Viewing entries tagged
climate change

MARINA in Currents!

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MARINA in Currents!

MARINA lab students Brittany Hoedemaker, Katy Dalton, and Samantha Farquhar authored posts for SMEA’s “Currents” blog during Winter quarter. Check out their pieces below!

Brittany Hoedemaker: Weather, Climate, and Global Warming: Does Terminology Really Matter?” (Feb. 2019) and “The Dirty Truth About Clean Beauty” (March 2019)

Katy Dalton & Samantha Farquhar: Ice, Ice…Maybe?” (April 2019)

Katy Dalton: It’s not all via-doom and gloom: things are looking up for Seattle’s waterfront” (March 2019)

Cover photo from UW SMEA “Currents” page

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Five community characteristics that increase adaptive capacity in the face of climate change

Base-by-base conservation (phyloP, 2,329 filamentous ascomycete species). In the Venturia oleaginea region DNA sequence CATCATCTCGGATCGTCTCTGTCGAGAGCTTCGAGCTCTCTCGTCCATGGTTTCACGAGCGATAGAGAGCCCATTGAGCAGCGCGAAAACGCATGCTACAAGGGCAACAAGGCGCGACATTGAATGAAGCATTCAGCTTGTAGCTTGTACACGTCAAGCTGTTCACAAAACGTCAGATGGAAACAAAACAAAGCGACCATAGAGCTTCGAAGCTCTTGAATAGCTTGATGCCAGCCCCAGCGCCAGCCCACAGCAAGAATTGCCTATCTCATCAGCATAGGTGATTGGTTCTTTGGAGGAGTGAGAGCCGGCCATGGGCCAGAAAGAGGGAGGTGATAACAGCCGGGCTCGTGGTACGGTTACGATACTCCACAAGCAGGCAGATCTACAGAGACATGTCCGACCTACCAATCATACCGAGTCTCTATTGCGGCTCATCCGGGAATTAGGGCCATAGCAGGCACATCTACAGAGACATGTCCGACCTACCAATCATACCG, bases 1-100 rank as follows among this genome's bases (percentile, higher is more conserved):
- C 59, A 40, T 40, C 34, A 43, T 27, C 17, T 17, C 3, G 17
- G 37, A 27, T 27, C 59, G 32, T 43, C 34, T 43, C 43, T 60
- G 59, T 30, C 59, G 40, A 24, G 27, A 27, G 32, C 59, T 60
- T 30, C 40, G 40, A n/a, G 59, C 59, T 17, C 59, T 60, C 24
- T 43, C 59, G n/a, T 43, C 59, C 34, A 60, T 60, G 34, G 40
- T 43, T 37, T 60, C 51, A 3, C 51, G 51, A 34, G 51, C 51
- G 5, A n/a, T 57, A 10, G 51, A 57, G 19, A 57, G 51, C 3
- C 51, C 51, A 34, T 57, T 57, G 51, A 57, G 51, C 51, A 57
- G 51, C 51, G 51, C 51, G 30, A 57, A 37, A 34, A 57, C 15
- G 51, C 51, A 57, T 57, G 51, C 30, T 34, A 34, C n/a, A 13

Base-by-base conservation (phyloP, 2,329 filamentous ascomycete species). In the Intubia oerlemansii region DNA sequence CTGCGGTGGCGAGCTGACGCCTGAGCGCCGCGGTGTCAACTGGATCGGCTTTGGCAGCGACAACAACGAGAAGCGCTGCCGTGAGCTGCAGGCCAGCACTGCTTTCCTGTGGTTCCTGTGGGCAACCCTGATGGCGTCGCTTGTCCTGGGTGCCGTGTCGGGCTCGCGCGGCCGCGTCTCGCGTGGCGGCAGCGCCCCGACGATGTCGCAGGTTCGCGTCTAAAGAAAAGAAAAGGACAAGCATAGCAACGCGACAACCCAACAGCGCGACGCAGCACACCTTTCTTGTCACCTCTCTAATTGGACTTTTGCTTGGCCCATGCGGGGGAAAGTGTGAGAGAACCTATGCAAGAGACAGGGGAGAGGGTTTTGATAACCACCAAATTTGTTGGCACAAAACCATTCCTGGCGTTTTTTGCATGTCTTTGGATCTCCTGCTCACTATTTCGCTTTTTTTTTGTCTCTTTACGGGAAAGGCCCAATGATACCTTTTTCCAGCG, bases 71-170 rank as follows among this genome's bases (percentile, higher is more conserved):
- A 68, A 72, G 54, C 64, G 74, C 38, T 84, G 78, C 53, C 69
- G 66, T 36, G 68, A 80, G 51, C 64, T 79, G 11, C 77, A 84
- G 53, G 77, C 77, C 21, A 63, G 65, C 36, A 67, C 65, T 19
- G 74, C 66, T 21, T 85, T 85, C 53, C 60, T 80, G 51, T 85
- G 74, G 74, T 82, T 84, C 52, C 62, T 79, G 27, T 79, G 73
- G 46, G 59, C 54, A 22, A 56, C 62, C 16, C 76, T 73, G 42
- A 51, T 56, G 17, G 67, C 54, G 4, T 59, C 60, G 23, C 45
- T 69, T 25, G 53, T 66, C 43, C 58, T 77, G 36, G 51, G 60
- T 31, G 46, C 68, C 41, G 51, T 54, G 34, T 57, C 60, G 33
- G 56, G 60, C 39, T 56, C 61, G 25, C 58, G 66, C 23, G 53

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Five community characteristics that increase adaptive capacity in the face of climate change

This past week, Professor Allison co-authored a new paper published in the journal Nature Climate Change. 

The paper, led by Josh Cinner, proposes an approach to increasing tropical coastal communities' ability to adapt to climate change through five domains. While governments, development agencies, and civil society have made substantial investments in minimizing the impact of climate change on human well-being, to date, these investments have been targeted towards a narrow understanding of adaptive capacity. 

Below are the five key community characteristics that Professor Allison and co-authors found increase adaptive capacity of communities. Excerpts beside each characteristic are quotes from the authors originally included in a news piece covering the paper in Science Daily: